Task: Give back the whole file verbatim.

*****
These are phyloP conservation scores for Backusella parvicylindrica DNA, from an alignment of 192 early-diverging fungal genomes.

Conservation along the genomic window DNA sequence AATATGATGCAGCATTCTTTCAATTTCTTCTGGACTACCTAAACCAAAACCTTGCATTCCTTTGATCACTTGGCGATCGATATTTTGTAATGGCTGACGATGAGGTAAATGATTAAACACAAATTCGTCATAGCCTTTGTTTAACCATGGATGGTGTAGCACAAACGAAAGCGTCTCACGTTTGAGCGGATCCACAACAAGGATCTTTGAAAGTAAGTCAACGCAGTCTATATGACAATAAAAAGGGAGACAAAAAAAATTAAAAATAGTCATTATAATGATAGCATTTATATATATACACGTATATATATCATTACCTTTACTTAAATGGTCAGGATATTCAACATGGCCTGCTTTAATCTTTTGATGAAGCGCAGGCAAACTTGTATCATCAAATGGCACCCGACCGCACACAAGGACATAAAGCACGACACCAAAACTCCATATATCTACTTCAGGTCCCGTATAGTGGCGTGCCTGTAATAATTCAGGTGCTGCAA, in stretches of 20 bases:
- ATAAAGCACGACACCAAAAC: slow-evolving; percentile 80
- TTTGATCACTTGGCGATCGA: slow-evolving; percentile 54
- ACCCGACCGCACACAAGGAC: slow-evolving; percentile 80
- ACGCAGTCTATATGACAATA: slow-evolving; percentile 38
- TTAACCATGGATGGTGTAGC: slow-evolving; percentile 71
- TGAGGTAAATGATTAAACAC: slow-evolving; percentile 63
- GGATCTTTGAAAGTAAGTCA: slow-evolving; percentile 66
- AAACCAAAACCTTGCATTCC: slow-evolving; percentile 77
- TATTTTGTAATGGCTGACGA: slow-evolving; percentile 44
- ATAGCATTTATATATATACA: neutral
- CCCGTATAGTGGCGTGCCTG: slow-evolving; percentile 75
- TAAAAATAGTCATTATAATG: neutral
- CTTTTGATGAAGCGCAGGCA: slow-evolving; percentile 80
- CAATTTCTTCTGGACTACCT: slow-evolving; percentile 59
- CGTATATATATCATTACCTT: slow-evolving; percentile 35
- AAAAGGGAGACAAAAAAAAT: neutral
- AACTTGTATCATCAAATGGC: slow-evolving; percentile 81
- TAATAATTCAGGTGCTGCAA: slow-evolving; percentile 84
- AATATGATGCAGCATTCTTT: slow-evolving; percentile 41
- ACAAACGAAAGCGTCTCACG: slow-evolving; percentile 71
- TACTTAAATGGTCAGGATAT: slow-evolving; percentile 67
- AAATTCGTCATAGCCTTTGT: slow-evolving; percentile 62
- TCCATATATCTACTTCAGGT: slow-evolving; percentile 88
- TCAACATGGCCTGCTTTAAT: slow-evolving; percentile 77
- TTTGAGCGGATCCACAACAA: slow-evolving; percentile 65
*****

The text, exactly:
These are phyloP conservation scores for Backusella parvicylindrica DNA, from an alignment of 192 early-diverging fungal genomes.

Conservation along the genomic window DNA sequence AATATGATGCAGCATTCTTTCAATTTCTTCTGGACTACCTAAACCAAAACCTTGCATTCCTTTGATCACTTGGCGATCGATATTTTGTAATGGCTGACGATGAGGTAAATGATTAAACACAAATTCGTCATAGCCTTTGTTTAACCATGGATGGTGTAGCACAAACGAAAGCGTCTCACGTTTGAGCGGATCCACAACAAGGATCTTTGAAAGTAAGTCAACGCAGTCTATATGACAATAAAAAGGGAGACAAAAAAAATTAAAAATAGTCATTATAATGATAGCATTTATATATATACACGTATATATATCATTACCTTTACTTAAATGGTCAGGATATTCAACATGGCCTGCTTTAATCTTTTGATGAAGCGCAGGCAAACTTGTATCATCAAATGGCACCCGACCGCACACAAGGACATAAAGCACGACACCAAAACTCCATATATCTACTTCAGGTCCCGTATAGTGGCGTGCCTGTAATAATTCAGGTGCTGCAA, in stretches of 20 bases:
- ATAAAGCACGACACCAAAAC: slow-evolving; percentile 80
- TTTGATCACTTGGCGATCGA: slow-evolving; percentile 54
- ACCCGACCGCACACAAGGAC: slow-evolving; percentile 80
- ACGCAGTCTATATGACAATA: slow-evolving; percentile 38
- TTAACCATGGATGGTGTAGC: slow-evolving; percentile 71
- TGAGGTAAATGATTAAACAC: slow-evolving; percentile 63
- GGATCTTTGAAAGTAAGTCA: slow-evolving; percentile 66
- AAACCAAAACCTTGCATTCC: slow-evolving; percentile 77
- TATTTTGTAATGGCTGACGA: slow-evolving; percentile 44
- ATAGCATTTATATATATACA: neutral
- CCCGTATAGTGGCGTGCCTG: slow-evolving; percentile 75
- TAAAAATAGTCATTATAATG: neutral
- CTTTTGATGAAGCGCAGGCA: slow-evolving; percentile 80
- CAATTTCTTCTGGACTACCT: slow-evolving; percentile 59
- CGTATATATATCATTACCTT: slow-evolving; percentile 35
- AAAAGGGAGACAAAAAAAAT: neutral
- AACTTGTATCATCAAATGGC: slow-evolving; percentile 81
- TAATAATTCAGGTGCTGCAA: slow-evolving; percentile 84
- AATATGATGCAGCATTCTTT: slow-evolving; percentile 41
- ACAAACGAAAGCGTCTCACG: slow-evolving; percentile 71
- TACTTAAATGGTCAGGATAT: slow-evolving; percentile 67
- AAATTCGTCATAGCCTTTGT: slow-evolving; percentile 62
- TCCATATATCTACTTCAGGT: slow-evolving; percentile 88
- TCAACATGGCCTGCTTTAAT: slow-evolving; percentile 77
- TTTGAGCGGATCCACAACAA: slow-evolving; percentile 65